There was poisonous, fierce joy in his words. There were thoughts spiked with venom and a desperate need for us to deny him his request, so he could slaughter the Last Free Men of Nudai. My warrior-brothers however reassured me: they would gladly die and be burned. They would gladly risk having their ashes scattered in the Nothing-Outside-The-World, instead of living as slaves and stripping the planet that birthed them under Imperial rule.
The One-Father crossed his lower arms and said: “Will you then listen to us, friend? Will you heed our words and consider them, even? We will not ask for much or even for things beyond your Empire’s reach. You will have your August D’ross back, in exchange for a flick of the Empire’s tiniest finger.”
“I give you no guarantee.” the satrap said. There was the faintest motion on the fabric of his clothes, noticed by one of the Scout-brothers, so small that it barely registered.
“We ask that the Telekill field that is set around the border of our land is lifted, that we may once again speak to our brethren. Not for long, though. Only for the interval of five minutes, that we may re-establish contact and find our lost kin that is in your domain.”
“It cannot be done. I can, however, provide you with a list of the kin you seek and tell you what you wish to know.”
To deny us even this tiny request? To tear down our dream of uniting with the World-Dream? They came here and they cut us off from the Nudai! They tore our One-Mind into shreds, wounding our brains and now they will not even give us a drop of balm? We thought in unison. The outrage among us was growing. But the One-Father, with a gentle thought, calmed our turbulent minds.
“Then tell me, Satrap. What of Qui’Koom, chief of the Shadow Mountain Tribe?”
With a strange motion of his hand, the satrap called forth a ghost image of Nudai, its suns and moons (daughters and sons of the All-Father, first and foremost of all living things) orbiting our sweet home in perfect harmony. But the rolling hills had been paved with asphalt and plasteel that poisoned the sweet red grass and the mountains had been ground down to plains by terrible machines that screamed like flocks of death-birds. The ghost-image spun, flickered and then finally stopped to a shore near a circle sea, the waters now a murky black where the engines of the Empire had regurgitated their deadly cargo.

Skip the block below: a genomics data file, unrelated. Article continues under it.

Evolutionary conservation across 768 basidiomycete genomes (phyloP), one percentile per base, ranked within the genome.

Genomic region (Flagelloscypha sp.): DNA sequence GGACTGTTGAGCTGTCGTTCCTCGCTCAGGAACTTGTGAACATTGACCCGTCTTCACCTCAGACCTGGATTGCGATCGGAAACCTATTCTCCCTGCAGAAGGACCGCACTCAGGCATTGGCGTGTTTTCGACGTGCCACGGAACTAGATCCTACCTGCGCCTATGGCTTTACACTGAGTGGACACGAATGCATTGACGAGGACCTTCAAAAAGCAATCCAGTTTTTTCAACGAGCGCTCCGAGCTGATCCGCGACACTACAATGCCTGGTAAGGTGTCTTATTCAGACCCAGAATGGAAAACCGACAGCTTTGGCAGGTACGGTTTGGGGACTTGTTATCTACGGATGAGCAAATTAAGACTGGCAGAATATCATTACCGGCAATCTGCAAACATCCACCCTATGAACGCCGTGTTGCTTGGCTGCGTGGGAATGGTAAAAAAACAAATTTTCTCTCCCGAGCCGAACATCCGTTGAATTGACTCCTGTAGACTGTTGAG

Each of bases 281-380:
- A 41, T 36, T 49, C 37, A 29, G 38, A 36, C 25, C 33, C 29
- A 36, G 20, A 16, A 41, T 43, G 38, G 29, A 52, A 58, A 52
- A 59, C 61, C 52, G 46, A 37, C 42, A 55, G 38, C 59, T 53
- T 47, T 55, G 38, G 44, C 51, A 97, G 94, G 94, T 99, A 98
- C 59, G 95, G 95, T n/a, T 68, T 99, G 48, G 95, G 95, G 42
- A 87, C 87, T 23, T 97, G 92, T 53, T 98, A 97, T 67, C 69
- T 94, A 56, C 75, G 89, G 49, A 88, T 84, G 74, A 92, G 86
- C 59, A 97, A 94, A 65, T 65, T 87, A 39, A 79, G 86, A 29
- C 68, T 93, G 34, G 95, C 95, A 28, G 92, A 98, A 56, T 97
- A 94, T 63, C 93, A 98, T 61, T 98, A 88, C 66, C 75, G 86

Those among us of the Shadow Mountain beat their chests and sang a mourning ululation, lamenting the marvels that their leader could have performed, rattling their glass bracelets in their hands.
“Of B’ruk then? He was head Seer of the Dimmed Eyes.”
Again the screen flickered and spun and this time it stopped over a place that was once the forest of the Baobab, home to the Verdant Sages. What it had now become, I dared not even think of it. The dirges of the Dimmed Eye tribesmen among us told me enough.
“Look for Oogmotsi; she was mother to a hundred warriors.”
On and on the list went and on and on the ghost-image of the nightmare of Nudai flickered and spun, each revolution bringing only news of death and the mind-cries of the survivors, as their last glimmers of hope died down and were swept away. And all this time the rain did pour on us and mixed with our tears, as if the gods could no longer hold back their grief at the news of the slaughter.
Wearied and nearly broken, the One-Father at last asked:
“What became of the Mau’ruk? They were a clan of a few hundred, but they were artists and poets. We would wish to reach them and hear one of their songs, if only for a moment, to ease our grieving Mind.”